Dynamic and youthful, Bel a cappella is a chamber choir based in Glebe that presents lively and inspiring performances of music from the early Renaissance to contemporary Australian compositions.
Since Bel a cappella's inception in 1995 under Katrina Jenns, the choir has made many festi-val appearances, including the Blue Mountains "Spirit of the Wind" Arts Festival, the Newtown Festival and the A cappella Association Music Festival. Bel a cappella also success-fully competed in the Sydney and National McDonald's Performing Arts Challenges from 1995 to 1998.
In 1999 Matthew Wood, one of Sydney's most tal-ented professional conductors, was engaged as Artistic Director. Inspired by Matthew's lead-ership and musical vision, Bel a cappella has risen to greater heights.
In 2000 and 2001 the choir performed at the Hunter Valley Harvest Festival with sponsor Piggs Peake Winery in two acclaimed Bring me Wine! concerts featuring Byrd's Mass for Three Voices and Purcell's Celebrate this Festival alongside many medieval and modern drinking songs!
Most recent highlights include the premiere Australian performance of the original 1888 score of Fauré's Requiem, as reconstructed by conductor Matthew Wood; a concert version of Purcell's opera Dido and Æneas with the Bel Chamber Ensemble on period instruments; two live broadcasts on ABC Radio National's Late Night Live show with Philip Adams; Britten's Rejoice in the Lamb; Mozart's Requiem; Haydn's Mass in Times of Trouble (Nelson Mass); Kodaly's Missa brevis; J S Bach's motet Jesu, meine Freude and the premier of Andrew Robbie's Joyce Songs.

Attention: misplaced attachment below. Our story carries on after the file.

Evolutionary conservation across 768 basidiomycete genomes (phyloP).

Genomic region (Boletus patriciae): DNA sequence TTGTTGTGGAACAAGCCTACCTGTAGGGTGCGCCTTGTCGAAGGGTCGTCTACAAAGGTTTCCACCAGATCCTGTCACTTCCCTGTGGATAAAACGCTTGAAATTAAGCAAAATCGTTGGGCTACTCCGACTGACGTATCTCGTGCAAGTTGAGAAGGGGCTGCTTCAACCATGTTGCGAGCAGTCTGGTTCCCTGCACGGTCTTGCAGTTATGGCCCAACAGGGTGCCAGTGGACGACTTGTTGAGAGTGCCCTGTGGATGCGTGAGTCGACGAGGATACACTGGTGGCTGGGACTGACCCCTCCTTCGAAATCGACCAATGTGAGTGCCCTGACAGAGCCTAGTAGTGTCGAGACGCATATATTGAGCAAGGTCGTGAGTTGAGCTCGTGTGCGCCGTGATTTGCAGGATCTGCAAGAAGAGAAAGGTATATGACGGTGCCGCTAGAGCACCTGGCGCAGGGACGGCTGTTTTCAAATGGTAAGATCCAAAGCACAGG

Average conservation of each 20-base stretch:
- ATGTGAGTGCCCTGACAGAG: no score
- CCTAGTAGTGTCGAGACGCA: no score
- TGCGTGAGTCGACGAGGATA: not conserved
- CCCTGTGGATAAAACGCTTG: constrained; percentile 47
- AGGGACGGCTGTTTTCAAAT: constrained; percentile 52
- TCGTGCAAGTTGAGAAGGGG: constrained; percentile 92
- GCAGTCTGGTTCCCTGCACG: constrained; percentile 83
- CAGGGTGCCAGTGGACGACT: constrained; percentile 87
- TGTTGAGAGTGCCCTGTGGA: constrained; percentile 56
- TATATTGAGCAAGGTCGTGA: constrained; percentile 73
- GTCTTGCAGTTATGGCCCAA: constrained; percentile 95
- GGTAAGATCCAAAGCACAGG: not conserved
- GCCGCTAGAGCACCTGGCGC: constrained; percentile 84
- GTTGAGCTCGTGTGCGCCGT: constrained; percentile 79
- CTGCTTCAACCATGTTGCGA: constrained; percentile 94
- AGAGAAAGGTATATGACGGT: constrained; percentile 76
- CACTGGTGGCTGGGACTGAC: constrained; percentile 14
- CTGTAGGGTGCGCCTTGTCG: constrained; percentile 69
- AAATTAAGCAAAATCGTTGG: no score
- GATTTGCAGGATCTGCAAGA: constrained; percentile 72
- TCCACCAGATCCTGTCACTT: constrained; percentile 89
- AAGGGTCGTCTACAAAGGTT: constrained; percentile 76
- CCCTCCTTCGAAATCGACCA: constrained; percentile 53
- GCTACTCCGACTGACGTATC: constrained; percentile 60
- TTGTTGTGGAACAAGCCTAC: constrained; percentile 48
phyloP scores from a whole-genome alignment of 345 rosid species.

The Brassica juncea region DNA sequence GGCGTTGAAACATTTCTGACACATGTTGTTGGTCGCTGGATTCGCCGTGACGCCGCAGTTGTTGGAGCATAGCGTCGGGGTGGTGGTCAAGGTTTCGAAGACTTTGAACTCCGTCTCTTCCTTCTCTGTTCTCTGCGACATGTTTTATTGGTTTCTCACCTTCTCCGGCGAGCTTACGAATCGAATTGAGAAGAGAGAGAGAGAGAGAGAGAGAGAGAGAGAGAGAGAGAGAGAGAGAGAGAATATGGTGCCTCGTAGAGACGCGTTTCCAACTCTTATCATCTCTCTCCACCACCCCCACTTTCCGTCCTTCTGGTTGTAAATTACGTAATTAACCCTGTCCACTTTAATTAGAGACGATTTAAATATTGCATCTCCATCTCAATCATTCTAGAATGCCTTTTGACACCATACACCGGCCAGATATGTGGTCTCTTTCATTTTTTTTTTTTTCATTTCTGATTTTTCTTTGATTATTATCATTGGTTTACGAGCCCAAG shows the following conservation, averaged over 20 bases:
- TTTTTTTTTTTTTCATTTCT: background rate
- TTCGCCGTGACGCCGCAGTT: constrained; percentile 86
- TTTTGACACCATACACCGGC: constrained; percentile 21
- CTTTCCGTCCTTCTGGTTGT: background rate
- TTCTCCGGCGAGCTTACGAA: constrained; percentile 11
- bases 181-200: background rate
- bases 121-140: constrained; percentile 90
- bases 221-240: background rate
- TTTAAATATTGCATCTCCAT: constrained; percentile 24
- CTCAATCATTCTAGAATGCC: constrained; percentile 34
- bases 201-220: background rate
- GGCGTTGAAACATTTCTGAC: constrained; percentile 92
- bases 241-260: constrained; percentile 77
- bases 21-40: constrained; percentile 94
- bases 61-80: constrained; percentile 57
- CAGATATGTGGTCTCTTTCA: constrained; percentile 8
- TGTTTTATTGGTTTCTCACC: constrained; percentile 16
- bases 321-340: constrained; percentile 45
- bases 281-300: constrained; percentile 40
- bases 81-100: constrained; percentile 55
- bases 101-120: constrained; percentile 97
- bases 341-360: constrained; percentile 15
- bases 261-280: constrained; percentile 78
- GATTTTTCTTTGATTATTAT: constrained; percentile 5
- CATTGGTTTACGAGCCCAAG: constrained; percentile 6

Since 2001 Bel a cappella has sung at the Vaucluse House "Carols by Candle-light" with the NSW Police Band. This year Bel a cappella continues this tradition on 14 December.
Bel a cappella regularly performs in the stunningly beautiful and resonant Chapel of Saint Scholastica in Glebe.
Please phone 9314 7520 or email email@example.com to hire Bel a cappella for weddings and functions and for general information on the choir.
Matthew Wood Conductor
"Matthew Wood...received support from en-lightened individuals to
explore the link be-tween music and words with intelligence, subtlety
.showed responsiveness to the tenor of the central Andante,
keeping its pace moving steadily, and also generating some surprises with
his phrasing choices".